Last month Dark Horse kicked off yet another Fire and Stone crossover book wih Joshua Williamson and Christian Mooneyham’s Predator, that is the tail-end of the stories being told in this crossover. With Galgo sacrificing his crew yet again to get out of a tight scrap, it was a very fun issue that also showcased the utter deadliness of the Predator and it seems that both the writer and the artist have the monster alien hunter down pat, since they imbue him with all the hallmarks of that which made the original films so good all those years ago.
This week’s Predator: Fire and Stone #2 continues Galgo’s story as he tries to fight against the Predator who took over the Perses in the last issue. Well, more like ineffectual resistance since the Predator pretty much caught by the end of the issue and now Galgo is basically Ahab the Predator’s servant. Of sorts. It is pretty awesome. Joshua really ups the stakes with this issue, giving us some background on the Predator early on, and then launches off on a really fun story. And the art? It is pretty damn perfect too!
The previous issue played out rather well when Joshua focused on how the Predator outmatched Galgo and his self-serving deviousness. We’ve seen Galgo already sacrifice the rest of the crew of the command ship in Prometheus: Fire and Stone #3, and in the last issue we saw that he abandoned the two-three people who were his accomplices in that first betrayal. Now, he is all on his own with a Predator who still has some use for him and who wants him to, well, hunt down the Engineer who is on LV-223 so that he can take the being’s head for his trophy collection.
The story in here is pretty damn powerful and Joshua does not disappoint in any way, not that I expected him to, after seeing what he did in the last issue. And it really helped that we got some background on the Predator himself, it added to the feeling of the “grand hunt” that the Predator is on, and when the characters are on LV-223 and hunting for the Engineer, the action and tension really, really kick off in a really big way.
As is usual with Joshua, the story is pretty intense, as I’ve already said, and his dialogue is also pretty spot on. Regrettably, we never get any translation of the Predator’s dialogue, but that’s fine with me. It maintains the air of mystery surrounding him and serves to drive Galgo a bit crazy, which is a good end in and of itself. And Galgo is Galgo, self-serving and always looking out for number one, even when confronted by someone like the Predator, who is far cannier than Galgo, though the human isn’t likely to admit that any time soon.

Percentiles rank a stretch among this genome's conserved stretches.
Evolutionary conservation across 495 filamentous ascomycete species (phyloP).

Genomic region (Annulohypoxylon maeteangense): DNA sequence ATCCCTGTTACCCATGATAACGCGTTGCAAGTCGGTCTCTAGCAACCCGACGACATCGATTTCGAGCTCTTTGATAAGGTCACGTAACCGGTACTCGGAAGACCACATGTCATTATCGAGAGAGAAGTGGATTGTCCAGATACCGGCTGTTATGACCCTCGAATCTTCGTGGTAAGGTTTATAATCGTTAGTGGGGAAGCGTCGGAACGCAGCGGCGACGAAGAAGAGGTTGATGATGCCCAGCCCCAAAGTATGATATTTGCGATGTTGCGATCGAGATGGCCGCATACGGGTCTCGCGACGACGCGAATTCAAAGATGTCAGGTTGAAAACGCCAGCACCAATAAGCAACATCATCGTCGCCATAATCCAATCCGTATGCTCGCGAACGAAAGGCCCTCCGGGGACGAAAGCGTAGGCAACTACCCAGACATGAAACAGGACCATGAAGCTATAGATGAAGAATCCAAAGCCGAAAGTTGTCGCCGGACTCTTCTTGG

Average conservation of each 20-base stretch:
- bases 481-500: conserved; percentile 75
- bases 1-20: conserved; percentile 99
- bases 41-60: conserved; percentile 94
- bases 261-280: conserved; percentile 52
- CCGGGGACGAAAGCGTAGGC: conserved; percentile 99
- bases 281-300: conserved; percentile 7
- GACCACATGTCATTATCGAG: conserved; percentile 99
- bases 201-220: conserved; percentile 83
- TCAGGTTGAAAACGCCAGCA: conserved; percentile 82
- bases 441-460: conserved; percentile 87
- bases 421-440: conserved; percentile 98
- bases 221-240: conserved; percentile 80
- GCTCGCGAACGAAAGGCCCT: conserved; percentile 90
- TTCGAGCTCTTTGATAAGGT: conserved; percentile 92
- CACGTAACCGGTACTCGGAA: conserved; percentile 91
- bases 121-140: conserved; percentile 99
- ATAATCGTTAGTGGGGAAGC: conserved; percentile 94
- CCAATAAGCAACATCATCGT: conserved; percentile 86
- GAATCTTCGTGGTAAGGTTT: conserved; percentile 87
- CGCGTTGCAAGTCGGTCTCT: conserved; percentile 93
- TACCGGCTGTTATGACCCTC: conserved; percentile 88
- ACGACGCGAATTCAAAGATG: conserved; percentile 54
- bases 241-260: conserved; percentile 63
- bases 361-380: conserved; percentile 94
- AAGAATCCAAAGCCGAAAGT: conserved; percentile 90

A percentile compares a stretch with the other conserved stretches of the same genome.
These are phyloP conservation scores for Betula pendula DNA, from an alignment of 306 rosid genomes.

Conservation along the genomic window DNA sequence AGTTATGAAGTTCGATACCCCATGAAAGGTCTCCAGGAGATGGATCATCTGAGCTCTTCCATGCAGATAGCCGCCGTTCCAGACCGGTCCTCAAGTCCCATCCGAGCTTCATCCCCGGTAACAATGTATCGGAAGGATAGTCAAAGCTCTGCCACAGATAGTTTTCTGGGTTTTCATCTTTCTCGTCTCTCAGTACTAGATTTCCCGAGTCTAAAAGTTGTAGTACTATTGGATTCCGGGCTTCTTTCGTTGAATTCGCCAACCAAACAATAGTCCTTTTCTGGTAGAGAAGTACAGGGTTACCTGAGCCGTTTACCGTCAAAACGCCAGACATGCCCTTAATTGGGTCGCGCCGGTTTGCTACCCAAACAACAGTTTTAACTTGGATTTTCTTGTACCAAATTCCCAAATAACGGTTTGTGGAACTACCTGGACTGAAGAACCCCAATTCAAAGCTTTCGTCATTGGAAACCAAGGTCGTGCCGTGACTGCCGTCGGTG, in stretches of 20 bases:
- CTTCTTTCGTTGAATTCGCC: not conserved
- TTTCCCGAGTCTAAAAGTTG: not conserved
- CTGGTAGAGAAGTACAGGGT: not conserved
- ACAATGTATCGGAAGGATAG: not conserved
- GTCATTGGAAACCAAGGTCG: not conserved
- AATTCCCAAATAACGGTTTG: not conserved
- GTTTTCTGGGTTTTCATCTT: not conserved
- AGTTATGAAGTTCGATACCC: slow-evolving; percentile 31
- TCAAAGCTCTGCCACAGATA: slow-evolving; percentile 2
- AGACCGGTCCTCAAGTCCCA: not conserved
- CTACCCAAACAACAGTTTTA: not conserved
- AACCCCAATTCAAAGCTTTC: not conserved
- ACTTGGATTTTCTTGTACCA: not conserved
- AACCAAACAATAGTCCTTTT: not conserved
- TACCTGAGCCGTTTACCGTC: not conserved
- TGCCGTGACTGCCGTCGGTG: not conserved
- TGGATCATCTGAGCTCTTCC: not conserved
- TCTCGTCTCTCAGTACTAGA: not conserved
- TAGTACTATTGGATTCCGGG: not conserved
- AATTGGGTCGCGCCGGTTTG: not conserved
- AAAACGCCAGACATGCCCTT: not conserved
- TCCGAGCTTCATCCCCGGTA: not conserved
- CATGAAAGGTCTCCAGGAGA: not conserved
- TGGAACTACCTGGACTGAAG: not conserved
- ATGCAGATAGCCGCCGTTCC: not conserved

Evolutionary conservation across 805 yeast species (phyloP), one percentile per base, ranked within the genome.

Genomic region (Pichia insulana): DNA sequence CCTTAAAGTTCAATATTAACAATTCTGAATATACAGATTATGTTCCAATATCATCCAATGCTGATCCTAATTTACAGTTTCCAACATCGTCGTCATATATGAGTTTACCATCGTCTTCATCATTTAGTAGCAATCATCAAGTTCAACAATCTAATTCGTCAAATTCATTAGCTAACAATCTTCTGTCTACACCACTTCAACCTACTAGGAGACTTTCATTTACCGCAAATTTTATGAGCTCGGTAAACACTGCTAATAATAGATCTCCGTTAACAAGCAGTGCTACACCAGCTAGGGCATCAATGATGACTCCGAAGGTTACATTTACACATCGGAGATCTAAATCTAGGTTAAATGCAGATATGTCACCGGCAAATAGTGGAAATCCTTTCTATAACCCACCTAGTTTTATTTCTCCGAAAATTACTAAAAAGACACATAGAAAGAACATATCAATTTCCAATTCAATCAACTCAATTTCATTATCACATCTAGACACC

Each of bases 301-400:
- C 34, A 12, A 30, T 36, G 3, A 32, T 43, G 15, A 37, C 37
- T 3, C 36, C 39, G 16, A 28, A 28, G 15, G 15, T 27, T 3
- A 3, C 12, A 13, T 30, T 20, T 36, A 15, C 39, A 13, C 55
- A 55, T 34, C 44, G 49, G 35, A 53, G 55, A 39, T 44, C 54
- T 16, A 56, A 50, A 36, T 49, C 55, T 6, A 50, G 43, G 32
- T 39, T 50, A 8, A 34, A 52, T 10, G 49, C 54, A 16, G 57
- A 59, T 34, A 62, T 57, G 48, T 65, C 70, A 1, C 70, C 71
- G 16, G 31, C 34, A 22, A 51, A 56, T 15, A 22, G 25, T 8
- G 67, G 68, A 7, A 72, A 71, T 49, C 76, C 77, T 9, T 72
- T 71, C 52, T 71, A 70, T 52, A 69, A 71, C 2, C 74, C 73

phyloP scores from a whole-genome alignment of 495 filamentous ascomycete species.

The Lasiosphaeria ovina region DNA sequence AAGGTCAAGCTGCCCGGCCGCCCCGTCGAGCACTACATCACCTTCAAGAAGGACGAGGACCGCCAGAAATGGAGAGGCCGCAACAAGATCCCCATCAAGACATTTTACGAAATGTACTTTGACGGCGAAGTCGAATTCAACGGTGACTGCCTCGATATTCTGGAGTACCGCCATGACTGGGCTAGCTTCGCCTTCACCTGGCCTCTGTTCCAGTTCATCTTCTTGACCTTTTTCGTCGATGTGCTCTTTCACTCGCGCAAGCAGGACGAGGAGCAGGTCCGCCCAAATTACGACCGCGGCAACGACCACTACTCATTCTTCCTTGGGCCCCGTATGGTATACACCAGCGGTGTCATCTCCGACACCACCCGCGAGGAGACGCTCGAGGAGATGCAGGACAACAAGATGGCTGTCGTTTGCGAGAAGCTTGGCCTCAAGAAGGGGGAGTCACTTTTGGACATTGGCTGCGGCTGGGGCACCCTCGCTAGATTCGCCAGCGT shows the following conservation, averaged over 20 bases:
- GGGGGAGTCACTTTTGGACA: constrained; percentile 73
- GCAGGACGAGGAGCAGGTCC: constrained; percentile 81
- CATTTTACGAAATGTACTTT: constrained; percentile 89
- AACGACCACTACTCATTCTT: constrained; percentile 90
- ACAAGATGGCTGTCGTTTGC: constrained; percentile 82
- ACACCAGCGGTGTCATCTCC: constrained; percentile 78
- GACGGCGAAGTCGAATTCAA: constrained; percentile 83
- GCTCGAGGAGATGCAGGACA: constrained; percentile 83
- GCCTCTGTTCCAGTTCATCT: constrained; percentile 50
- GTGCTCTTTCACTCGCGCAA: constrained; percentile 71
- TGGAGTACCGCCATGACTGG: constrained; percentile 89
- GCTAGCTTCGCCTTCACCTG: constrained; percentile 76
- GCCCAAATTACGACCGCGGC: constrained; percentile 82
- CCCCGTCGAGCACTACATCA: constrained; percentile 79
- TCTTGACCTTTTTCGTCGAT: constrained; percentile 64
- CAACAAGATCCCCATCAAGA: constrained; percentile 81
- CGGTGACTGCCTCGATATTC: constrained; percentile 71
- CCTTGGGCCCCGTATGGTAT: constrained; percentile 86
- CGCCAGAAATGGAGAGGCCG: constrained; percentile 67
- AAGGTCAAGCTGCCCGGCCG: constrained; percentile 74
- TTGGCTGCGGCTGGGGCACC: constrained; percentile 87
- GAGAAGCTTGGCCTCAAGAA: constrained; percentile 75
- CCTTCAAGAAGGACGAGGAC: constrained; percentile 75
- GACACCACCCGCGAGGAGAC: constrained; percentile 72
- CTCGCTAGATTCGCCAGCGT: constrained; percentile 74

Really though, the dynamic between Galgo and the Predator is quite a bit of fun. Not a lot actually happens in this issue and it is mostly getting from point A to point B, but that journey is itself a lot of fun, and I couldn’t get enough of it, like when the Predator chained Galgo to himself so that the human couldn’t run. Like I said, the Predator here is a canny individual and he knows how to work both Galgo and the Engineer himself. The most striking thing though happens when they are on LV-223 and find out what happened to the Xenomorphs who were ravaging through the jungles in Prometheus: Fire and Stone #3 just last week. After all, that’s one of the first concerns that Galgo has and Joshua delivers an epic twist.
Christian Mooneyham’s art and Dan Brown’s colours really make it all come alive. The cover by Lucas Graciano is top-notch of course, as I expected it to be, and the internal art matches that awesomeness. We get all the ferocity of the Predator in each scene he is in, and the threats of both the Engineer and the Xenomorphs. The scene with the hordes of Xenomorphs is quite a striking one, as I said above, so that’s also something you can look forward to in this issue. But really though, it is the Predator who is the absolute star of this issue, as he should be.
Bring on the next issue!